UNITED NATIONS — He read from a small pale-blue copy of the United Nations charter, before tossing it aside and rifling through scrawled notes on yellow notepaper.
He talked — and talked — about the 1963 assassination of John F. Kennedy, the deposing of Panamanian dictator Manuel Noriega, the U.S. invasion of Grenada, the International Criminal Court, Iraq, Afghanistan and Vietnam.
He blew through the 15-minute time-limit set for speeches, and then through the one-hour mark, wearing out his first translator before clocking out at 96 minutes.
In a world of vain, brutal and unpredictable leaders, Libyan leader Moammar Gadhafi has often been called quirky during his 40 year in power, and on Wednesday he proved why again with his debut speech at U.N. headquarters. In the process, he justified White House fears about the behavior of a mercurial man who'd hoped to pitch a Bedouin-style tent in suburban New Jersey for the U.N. meeting before the State Department nixed the idea.
Despite the high hopes President Barack Obama expressed Wednesday for the U.N., and the changes of recent years, the world body often lives up to its reputation as a windy talk shop, where dictators large and small share equal (or more) time with democratically elected leaders.
This year, leaders the U.S. considers less than palatable received a mixed welcome.
Iranian President Mahmoud Ahmadinejad, who claimed victory in June elections that opponents say were stolen, leading to protests that were violently suppressed, drew more protesters from across North America to New York. Mostly of Iranian descent, they demanded democracy in Iran. Some wore T-shirts bearing the picture of Neda Soltan, the young woman whose shooting death on a Tehran sidewalk was beamed, via Twitter around the world.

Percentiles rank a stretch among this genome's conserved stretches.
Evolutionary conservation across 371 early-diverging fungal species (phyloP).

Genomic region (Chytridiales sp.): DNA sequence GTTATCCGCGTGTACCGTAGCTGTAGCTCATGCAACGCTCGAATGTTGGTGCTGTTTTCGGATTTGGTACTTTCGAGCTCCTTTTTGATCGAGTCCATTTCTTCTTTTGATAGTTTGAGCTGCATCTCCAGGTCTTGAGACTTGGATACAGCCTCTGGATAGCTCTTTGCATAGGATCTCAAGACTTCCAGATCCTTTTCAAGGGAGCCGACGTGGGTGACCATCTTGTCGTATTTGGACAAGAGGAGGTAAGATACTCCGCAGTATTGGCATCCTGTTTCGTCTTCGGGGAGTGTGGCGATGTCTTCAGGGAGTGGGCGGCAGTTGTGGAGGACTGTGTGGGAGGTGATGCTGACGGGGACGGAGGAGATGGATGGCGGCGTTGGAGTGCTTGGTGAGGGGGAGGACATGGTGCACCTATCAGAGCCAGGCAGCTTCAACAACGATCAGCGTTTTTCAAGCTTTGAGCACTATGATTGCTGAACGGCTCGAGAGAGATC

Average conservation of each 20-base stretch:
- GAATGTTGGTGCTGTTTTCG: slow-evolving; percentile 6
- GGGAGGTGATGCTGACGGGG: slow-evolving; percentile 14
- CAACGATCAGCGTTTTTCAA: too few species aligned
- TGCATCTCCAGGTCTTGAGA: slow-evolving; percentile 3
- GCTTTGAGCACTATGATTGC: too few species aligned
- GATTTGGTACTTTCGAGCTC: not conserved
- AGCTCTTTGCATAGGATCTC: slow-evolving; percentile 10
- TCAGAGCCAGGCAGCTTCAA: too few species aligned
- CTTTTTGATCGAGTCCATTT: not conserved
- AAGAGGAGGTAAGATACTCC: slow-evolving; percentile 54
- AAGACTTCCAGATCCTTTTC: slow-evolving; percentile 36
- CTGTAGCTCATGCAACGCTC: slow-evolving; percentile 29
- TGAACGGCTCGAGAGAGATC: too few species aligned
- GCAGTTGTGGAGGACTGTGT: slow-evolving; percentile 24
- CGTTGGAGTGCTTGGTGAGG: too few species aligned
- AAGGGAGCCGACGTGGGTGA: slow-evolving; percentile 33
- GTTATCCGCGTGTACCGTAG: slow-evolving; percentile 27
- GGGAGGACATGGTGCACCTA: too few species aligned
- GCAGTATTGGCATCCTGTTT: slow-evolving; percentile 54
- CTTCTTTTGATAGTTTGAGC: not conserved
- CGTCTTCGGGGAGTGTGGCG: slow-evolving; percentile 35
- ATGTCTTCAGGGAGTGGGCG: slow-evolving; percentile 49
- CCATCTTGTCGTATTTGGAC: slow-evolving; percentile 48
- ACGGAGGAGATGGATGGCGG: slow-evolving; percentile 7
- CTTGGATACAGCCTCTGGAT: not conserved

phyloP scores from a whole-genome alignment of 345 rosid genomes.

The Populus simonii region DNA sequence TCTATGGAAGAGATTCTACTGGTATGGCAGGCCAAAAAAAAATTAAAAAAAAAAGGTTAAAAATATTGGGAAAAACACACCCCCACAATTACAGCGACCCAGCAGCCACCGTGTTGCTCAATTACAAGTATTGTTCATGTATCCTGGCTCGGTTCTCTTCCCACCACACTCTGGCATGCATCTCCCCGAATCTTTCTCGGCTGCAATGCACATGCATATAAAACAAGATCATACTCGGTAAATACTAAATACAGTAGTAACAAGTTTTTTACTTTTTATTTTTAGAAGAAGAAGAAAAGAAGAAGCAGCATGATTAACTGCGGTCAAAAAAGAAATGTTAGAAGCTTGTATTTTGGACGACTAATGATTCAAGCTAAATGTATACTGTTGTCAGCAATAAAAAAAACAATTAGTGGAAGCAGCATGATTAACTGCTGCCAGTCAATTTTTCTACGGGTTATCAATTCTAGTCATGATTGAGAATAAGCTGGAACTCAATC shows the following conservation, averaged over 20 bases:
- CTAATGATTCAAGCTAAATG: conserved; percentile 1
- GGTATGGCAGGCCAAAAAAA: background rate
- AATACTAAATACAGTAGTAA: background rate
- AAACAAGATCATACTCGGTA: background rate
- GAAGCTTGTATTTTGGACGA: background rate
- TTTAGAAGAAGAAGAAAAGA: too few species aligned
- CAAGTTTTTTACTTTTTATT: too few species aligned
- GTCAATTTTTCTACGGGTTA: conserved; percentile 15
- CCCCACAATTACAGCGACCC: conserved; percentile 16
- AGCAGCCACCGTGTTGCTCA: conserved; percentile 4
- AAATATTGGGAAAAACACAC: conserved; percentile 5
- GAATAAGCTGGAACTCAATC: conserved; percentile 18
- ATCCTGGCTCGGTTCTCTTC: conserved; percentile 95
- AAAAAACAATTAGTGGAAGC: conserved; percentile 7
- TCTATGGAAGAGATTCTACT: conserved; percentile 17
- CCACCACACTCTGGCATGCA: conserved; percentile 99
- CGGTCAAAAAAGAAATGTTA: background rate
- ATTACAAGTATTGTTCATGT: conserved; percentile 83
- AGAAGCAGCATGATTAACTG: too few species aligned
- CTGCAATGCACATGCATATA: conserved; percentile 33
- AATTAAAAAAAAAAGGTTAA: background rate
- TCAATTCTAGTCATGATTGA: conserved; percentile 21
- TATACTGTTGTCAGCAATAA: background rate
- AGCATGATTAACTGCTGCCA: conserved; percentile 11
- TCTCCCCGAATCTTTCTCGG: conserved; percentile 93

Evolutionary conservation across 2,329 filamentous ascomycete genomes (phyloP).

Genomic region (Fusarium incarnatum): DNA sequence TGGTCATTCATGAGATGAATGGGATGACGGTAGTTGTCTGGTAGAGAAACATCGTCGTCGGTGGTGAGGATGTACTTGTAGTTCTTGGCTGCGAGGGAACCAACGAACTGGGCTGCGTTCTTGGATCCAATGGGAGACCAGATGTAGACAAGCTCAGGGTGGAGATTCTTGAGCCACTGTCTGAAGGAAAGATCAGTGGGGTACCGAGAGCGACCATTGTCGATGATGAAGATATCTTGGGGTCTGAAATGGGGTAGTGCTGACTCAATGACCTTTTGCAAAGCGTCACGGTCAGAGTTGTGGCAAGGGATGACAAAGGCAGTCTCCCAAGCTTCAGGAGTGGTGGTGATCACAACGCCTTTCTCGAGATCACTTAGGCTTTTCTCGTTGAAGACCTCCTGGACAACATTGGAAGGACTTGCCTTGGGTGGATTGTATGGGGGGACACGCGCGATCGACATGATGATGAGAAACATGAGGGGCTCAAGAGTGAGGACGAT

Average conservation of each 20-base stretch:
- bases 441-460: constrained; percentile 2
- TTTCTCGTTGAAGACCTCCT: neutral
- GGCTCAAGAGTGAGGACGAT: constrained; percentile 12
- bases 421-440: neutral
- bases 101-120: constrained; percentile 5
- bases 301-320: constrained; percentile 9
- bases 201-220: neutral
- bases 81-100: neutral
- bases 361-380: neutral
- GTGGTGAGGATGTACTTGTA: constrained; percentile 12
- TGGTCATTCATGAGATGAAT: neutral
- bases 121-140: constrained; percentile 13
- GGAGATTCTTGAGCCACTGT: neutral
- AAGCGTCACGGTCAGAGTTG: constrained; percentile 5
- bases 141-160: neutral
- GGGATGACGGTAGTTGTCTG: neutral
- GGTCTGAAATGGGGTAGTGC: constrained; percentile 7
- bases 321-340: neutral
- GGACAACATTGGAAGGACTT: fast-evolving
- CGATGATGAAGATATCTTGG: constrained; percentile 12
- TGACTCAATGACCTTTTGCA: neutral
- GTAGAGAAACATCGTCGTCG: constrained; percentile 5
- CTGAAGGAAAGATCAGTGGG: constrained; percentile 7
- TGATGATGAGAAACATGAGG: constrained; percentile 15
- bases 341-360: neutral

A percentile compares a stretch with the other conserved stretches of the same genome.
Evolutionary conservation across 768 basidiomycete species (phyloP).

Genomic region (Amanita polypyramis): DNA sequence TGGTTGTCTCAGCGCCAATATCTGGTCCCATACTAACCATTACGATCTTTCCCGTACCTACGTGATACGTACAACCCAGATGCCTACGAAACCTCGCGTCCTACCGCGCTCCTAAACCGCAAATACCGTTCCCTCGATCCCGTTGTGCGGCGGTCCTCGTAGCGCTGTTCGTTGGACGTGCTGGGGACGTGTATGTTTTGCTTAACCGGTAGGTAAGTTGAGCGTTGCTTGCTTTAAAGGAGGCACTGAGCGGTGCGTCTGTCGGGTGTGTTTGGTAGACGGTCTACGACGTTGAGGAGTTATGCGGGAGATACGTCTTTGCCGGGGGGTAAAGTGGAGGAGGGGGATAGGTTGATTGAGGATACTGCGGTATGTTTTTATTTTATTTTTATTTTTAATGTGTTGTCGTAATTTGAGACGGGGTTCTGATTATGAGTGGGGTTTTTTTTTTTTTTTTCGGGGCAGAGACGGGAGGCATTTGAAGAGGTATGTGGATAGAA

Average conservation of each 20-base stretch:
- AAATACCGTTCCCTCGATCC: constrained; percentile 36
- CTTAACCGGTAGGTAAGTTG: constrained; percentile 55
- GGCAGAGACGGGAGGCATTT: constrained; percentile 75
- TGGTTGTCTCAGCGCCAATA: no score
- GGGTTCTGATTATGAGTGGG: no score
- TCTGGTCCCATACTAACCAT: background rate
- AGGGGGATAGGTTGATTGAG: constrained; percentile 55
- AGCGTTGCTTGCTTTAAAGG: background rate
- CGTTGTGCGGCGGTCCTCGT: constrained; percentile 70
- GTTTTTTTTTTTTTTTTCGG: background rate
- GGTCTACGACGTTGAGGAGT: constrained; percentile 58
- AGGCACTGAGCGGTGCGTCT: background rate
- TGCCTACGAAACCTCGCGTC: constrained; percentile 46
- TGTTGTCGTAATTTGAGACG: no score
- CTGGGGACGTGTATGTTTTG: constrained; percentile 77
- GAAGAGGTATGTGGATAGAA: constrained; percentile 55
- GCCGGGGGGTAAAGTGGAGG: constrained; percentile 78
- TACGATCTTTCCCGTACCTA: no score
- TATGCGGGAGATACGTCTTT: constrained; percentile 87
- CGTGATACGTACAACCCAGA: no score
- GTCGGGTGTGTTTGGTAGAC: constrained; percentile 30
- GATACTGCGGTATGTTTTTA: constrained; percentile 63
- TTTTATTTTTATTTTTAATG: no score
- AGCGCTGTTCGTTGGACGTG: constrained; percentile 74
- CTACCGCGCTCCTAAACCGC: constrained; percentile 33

Ahmadinejad also has had a hard time finding a venue for a speech outside the U.N. A nonprofit advocacy group, United Against Nuclear Iran, says it has successfully pressured the New York Helmsley hotel and Gotham Hall, a banquet facility, to cancel events where the Iranian leader was to speak.
The Iranian leader gave a relatively muted U.N. speech late Wednesday, and appeared to welcome Obama's stated desire for U.S.-Iranian talks. "Our nation is prepared to warmly shake all those hands that are warmly extended to us," he said.
Speaking to a cavernous hall that was nearly two-thirds empty, Ahmadinejad didn't mention Iran's nuclear program or voice his recently repeated denial of the Holocaust. He stuck to familiar denunciations of capitalism and "Zionist" world influence.
The spotlight, however, was on Gadhafi, who took the floor after Obama, and held it.
Asked if there was any protocol for gaveling down a world leader, a U.N. official replied dryly: "Absolutely nothing at all. Just wait." The official wasn't authorized to speak for the record.
Dressed in a brown embroidered shirt bearing a pin in the shape of Africa, over which he'd thrown a copper-colored toga-like robe, Gadhafi had warm words for Obama, if not for the U.S.
He hailed the 44th president as "our son," referring to Obama's African roots from his Kenyan father, and suggested that Obama should be ruler-for-life of the U.S.
"How can we guarantee America after Obama?" he said. "I'm afraid we may go back to square one."
However eccentric his delivery, Gadhafi's basic complaint about the U.N. is one that many developing nations share, and which other world leaders echoed Wednesday.
The power to deal with issues of war and peace, and to impose sanctions, resides in the 15-member Security Council, whose five permanent, veto-holding members — Britain, China, France, Russia and the U.S. — were the victors of World War II, which ended 64 years ago.
Yet only Gadhafi, perhaps, would mock the world dignitaries' relative impotence as they sat in their seats.
"You are like Hyde Park. . . . You just make a speech, and then disappear," Gadhafi told them, referring to the London park, where on Sundays anyone who wants to can mount a soapbox at Speakers' Corner and talk.
Gadhafi's speech wasn't the longest at the U.N. General Assembly. The unofficial record appears to be held by Cuba's Fidel Castro, who spoke for four and a half hours in 1960. And the longest U.N. speech of any kind was given by V.K. Krishna Menon, who spent nearly eight hours in January 1957, defending India's position on the disputed Kashmir region to the Security Council.
U.S. officials tried to brush off the Libyan leader's rant. Said White House press secretary Robert Gibbs: "It was Gadhafi being Gadhafi."
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